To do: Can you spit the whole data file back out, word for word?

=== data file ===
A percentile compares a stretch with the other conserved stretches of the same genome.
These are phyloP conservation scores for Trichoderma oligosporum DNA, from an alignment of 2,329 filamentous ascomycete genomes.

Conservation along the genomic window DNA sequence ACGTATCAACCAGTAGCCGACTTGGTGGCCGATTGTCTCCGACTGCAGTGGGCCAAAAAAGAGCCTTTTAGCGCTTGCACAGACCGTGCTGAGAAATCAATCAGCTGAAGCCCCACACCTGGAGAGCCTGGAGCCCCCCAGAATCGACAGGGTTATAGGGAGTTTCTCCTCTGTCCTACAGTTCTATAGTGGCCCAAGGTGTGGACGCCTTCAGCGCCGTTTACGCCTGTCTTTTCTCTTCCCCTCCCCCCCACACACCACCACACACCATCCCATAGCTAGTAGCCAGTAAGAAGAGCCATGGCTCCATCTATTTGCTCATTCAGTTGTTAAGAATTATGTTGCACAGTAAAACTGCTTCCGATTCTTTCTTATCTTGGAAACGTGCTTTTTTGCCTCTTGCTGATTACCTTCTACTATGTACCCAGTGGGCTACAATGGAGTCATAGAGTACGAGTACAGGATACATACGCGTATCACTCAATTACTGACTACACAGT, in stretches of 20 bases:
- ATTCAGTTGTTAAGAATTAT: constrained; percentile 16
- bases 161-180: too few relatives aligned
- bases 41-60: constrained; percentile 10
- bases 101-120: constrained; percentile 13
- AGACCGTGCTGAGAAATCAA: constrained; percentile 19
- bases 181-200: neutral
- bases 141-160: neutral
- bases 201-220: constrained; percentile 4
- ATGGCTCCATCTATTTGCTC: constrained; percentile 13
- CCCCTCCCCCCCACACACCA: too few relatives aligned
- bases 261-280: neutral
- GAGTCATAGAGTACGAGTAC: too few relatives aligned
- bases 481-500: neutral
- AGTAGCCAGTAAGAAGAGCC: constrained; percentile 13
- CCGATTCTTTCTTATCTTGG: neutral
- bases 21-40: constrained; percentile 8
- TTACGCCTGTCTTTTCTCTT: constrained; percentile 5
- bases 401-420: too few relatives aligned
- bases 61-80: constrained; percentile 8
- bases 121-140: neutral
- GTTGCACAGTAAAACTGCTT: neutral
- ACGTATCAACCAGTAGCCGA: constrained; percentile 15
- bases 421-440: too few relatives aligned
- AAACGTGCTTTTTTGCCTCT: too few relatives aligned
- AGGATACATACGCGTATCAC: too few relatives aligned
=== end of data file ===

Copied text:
A percentile compares a stretch with the other conserved stretches of the same genome.
These are phyloP conservation scores for Trichoderma oligosporum DNA, from an alignment of 2,329 filamentous ascomycete genomes.

Conservation along the genomic window DNA sequence ACGTATCAACCAGTAGCCGACTTGGTGGCCGATTGTCTCCGACTGCAGTGGGCCAAAAAAGAGCCTTTTAGCGCTTGCACAGACCGTGCTGAGAAATCAATCAGCTGAAGCCCCACACCTGGAGAGCCTGGAGCCCCCCAGAATCGACAGGGTTATAGGGAGTTTCTCCTCTGTCCTACAGTTCTATAGTGGCCCAAGGTGTGGACGCCTTCAGCGCCGTTTACGCCTGTCTTTTCTCTTCCCCTCCCCCCCACACACCACCACACACCATCCCATAGCTAGTAGCCAGTAAGAAGAGCCATGGCTCCATCTATTTGCTCATTCAGTTGTTAAGAATTATGTTGCACAGTAAAACTGCTTCCGATTCTTTCTTATCTTGGAAACGTGCTTTTTTGCCTCTTGCTGATTACCTTCTACTATGTACCCAGTGGGCTACAATGGAGTCATAGAGTACGAGTACAGGATACATACGCGTATCACTCAATTACTGACTACACAGT, in stretches of 20 bases:
- ATTCAGTTGTTAAGAATTAT: constrained; percentile 16
- bases 161-180: too few relatives aligned
- bases 41-60: constrained; percentile 10
- bases 101-120: constrained; percentile 13
- AGACCGTGCTGAGAAATCAA: constrained; percentile 19
- bases 181-200: neutral
- bases 141-160: neutral
- bases 201-220: constrained; percentile 4
- ATGGCTCCATCTATTTGCTC: constrained; percentile 13
- CCCCTCCCCCCCACACACCA: too few relatives aligned
- bases 261-280: neutral
- GAGTCATAGAGTACGAGTAC: too few relatives aligned
- bases 481-500: neutral
- AGTAGCCAGTAAGAAGAGCC: constrained; percentile 13
- CCGATTCTTTCTTATCTTGG: neutral
- bases 21-40: constrained; percentile 8
- TTACGCCTGTCTTTTCTCTT: constrained; percentile 5
- bases 401-420: too few relatives aligned
- bases 61-80: constrained; percentile 8
- bases 121-140: neutral
- GTTGCACAGTAAAACTGCTT: neutral
- ACGTATCAACCAGTAGCCGA: constrained; percentile 15
- bases 421-440: too few relatives aligned
- AAACGTGCTTTTTTGCCTCT: too few relatives aligned
- AGGATACATACGCGTATCAC: too few relatives aligned